It’s also worth considering an A-level model, especially if you’re doing the Higher Tier and there’s a possibility that you might continue to study Maths in some form beyond GCSE.

Here’s an extract from AQA’s guidance for GCSE:

For GCSE Mathematics exams, calculators should have the following as a minimum requirement:

  • four rules and square
  • square root
  • reciprocal and power function
  • brackets
  • a memory facility
  • appropriate exponential, trigonometric and statistical functions.

For the purposes of this specification, a ‘calculator’ is any electronic or mechanical device which may be used for the performance of mathematical computations. However, only those permissible in the guidance in the Instructions for conducting examinations are allowed in GCSE mathematics examinations.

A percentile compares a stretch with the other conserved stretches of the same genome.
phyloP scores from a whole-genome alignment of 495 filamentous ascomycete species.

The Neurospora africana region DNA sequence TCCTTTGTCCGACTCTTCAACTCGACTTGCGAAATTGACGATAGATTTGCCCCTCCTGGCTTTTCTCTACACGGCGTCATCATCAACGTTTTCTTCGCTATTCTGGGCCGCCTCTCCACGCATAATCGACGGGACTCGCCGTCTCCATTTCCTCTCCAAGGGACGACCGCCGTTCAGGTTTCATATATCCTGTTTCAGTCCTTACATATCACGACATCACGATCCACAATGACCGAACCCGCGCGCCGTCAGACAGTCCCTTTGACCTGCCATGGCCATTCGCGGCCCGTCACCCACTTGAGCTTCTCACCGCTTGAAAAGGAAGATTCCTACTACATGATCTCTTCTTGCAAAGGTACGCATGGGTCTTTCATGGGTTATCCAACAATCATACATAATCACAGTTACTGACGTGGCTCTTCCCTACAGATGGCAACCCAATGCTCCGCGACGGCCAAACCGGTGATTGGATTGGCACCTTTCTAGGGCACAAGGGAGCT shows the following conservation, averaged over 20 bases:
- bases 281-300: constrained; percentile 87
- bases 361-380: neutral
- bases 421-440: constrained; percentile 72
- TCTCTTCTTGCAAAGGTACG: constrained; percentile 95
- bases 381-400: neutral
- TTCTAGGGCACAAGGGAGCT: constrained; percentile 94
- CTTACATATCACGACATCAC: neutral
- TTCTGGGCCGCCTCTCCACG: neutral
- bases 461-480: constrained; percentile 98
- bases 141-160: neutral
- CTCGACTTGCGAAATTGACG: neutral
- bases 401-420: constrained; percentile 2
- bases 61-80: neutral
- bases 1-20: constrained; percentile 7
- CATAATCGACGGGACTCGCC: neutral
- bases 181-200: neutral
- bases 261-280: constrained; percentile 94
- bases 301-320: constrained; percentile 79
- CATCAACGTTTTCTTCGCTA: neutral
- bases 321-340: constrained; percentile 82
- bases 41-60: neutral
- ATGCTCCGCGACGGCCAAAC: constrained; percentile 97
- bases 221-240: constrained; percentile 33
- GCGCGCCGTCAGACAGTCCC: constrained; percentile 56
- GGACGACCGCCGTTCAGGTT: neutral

Which calculator should I get for A-level Maths?

The standard model for A-level, until early 2023, was the Casio Classwiz fx-991EX (right in the image above), which usually cost around £25-£30. However, it was then superseded by a new model called the fx-991CW, which has a very different layout and retails on the Casio site at £36 (though it can now be found cheaper elsewhere). Unfortunately the EX has been discontinued, so – if we’re sticking with Casio – we have no alternative but to adapt to the CW. More on the new models in this blog post.